“The pace of change has never been this fast, yet it will never be this slow again. There’s an enormous opportunity, and enormous potential, in that realisation.” said Canadian PM Justin Trudeau in Davos 2018, to the World Economic Forum.
Exciting, yet uncertain, times ahead, and this has never been more true for the finance industry. According to a recent report by Autonomous Next, the cost savings achievable through technologies such as AI, ML, and blockchain across financial services are expected to reach $1 trillion by 2023 with the front and middle office accounting for $416 billion of that total. However, we must temper this optimism with a dose of reality. Finance is often referred to as the backbone of an organization and our deep-rooted heritage in control makes us stable, but not necessarily as adaptable as we’d like to be. In fact, Charles Tilley, Chairman of the International Federation of Accountants, noted a recent survey showed that only 8 percent of CFOs believed they implemented processes well. This is a staggering gap between ambition and execution. Unless addressed, this gap will result in a huge amount of productivity savings being wasted.
"Designing and implementing technology is a complex endeavour and success is centred on cross-functional collaboration and teamwork"
As an industry, we need to close the gap, but we can’t do it alone. Designing and implementing technology is a complex endeavour and success is centred on cross-functional collaboration and teamwork. But how do we get better at teamwork, especially with those outside your direct reporting line? It’s like anything – you need to practice. To practice and thrive, you will need both an environment and culture which facilitates this.
Target speed and flexibility through cross-functional teams
Agility means different things to different people and what works for finance functions is likely to be different from, say, a digital team. However, collaborating using crossfunctional teams to drive better outcomes for those teams and our customers is a unifying practice that everyone can participate in. At NAB, over several years, we have developed a cross-functional team practice across our Finance teams, using new and different ways of working. These small teams of 5-9 Finance colleagues have diverse backgrounds and skills and are free to deliver value on the highest priority items aligned to our strategy. This delivers benefits in two ways: firstly, motivated teams can deliver at a higher capacity than individuals, which increases momentum in solving complex issues and delivering benefits. Secondly, rather than being constrained by rigid silos, we are targeting a model where we can seamlessly re-point resources and capability, allowing teams to form and disband quickly as the need arises. The pace of change and disruption has created an uncertain future, but the use of these teams builds adaptability and flexibility in our ability to respond.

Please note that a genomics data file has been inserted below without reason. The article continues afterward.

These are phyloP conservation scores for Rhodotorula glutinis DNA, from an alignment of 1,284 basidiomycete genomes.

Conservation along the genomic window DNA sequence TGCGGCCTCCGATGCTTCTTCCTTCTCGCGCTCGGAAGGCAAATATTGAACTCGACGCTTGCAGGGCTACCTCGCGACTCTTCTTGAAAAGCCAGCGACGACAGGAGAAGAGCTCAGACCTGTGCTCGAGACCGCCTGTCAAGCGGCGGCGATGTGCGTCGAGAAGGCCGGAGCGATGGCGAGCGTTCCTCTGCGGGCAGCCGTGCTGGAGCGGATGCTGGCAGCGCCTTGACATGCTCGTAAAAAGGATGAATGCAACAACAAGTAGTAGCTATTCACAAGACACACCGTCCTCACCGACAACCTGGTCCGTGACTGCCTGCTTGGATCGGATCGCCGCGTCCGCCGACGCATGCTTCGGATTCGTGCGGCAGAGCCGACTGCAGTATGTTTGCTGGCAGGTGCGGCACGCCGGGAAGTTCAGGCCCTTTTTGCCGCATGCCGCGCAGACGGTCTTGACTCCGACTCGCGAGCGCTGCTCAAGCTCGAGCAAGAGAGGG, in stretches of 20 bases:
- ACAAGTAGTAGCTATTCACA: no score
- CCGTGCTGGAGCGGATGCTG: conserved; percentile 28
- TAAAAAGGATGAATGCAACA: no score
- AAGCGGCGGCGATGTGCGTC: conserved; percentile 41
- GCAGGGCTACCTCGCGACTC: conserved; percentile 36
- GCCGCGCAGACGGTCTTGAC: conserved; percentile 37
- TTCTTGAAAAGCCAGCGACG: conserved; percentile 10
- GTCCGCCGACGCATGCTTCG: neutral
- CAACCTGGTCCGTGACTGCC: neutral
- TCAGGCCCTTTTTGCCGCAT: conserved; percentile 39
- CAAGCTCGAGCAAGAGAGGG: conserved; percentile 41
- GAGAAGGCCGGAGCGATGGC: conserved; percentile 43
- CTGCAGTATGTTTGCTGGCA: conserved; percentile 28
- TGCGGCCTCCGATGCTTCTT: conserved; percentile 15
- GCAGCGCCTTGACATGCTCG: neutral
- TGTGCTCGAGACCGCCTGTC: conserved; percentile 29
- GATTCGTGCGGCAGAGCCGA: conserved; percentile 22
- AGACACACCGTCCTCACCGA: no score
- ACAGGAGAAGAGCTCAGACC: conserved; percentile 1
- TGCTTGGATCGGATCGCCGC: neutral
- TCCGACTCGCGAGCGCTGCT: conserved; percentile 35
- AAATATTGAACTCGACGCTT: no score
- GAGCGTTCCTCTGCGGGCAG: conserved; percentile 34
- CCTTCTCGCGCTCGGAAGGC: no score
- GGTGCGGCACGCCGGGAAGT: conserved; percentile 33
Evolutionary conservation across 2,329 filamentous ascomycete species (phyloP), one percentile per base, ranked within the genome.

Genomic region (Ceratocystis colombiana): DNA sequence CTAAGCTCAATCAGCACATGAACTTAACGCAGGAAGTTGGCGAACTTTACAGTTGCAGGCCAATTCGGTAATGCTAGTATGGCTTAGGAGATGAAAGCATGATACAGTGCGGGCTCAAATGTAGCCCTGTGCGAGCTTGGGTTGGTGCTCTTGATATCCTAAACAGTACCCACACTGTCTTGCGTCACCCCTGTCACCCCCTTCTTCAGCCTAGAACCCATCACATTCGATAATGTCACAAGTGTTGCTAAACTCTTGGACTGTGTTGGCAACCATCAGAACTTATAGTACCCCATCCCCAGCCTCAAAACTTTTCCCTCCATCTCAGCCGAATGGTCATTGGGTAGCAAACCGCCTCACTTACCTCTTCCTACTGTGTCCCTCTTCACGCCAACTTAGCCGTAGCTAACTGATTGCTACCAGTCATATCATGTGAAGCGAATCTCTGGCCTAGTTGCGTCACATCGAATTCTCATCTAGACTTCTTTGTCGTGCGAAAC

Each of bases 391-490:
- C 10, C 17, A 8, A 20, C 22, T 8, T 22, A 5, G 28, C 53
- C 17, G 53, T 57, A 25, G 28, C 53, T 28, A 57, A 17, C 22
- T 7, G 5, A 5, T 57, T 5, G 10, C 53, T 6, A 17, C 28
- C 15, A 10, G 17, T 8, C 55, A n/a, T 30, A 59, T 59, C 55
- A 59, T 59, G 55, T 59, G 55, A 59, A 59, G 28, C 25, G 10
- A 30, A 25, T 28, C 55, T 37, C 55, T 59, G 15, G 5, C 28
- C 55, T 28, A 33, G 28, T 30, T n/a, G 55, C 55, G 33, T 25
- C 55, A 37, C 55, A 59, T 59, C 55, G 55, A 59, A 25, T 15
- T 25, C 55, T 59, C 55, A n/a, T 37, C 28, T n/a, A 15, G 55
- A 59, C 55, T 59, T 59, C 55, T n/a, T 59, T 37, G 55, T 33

How do teams operate?
The teams are trained in agile mindsets and practices. An agile mindset is an idea that we can try things today which may not work, but by trying and learning, we are better placed for future success. During team formation, we emphasise diversity across specialist financial skillset, gender and cultural backgrounds. Different backgrounds ensure diversity of thought and different perspectives which are important for complex/creative problem-solving. Teams are encouraged to find ways to cheaply test or experiment with multiple options, not debating a single best approach to finding a solution. Teams are self-organised and empowered to make decisions, rather than spend time and energy escalating to management. They focus on delivering outcomes in small increments to ensure that value is delivered earlier and those early successes also serve to motivate the team. As teams work through iterations, they use visual management boards and stand-ups to improve transparency and collaboration. At the end of each iteration (or sprint) the team reflects not only what was delivered, but how the team has performed and takes recommendations into future work. Ensuring that teams pause and reflect regularly is hugely important and enables significant uplift in the teams’ ability to problem-solve.
How do you build a cross-functional practice?
This does not happen overnight, and both individuals and teams need to develop and refine their skills. A critical first step is ensuring senior leadership buy-in as sponsors play a key role as change enablers, but can also act as disablers when either not motivated or lacking the training to create an agile culture and support initiatives. Teaching colleagues the fundamentals of how cross-functional teams operate and the key features of an agile mindset are relatively simple. Building a sustainable team practice which enables more effective collaboration both across finance and the enterprise is far more difficult, but worth the effort. Start small with a single pilot and share the learnings of both your successes and failures. This will allow the team to examine progress and coursecorrect as required and heighten the likelihood of success. Pilot success will green-light further expansion and, almost by osmosis, others will want to try it.
By creating the environment and culture to support this practice, you are building muscle for more effective teamwork and collaboration in your team, your function and across the enterprise. In a volatile, fast-paced environment, the only certainty is we can’t predict the future, but we can be better prepared to be responsive for whatever lies ahead. As Trudeau said, there is enormous potential in that.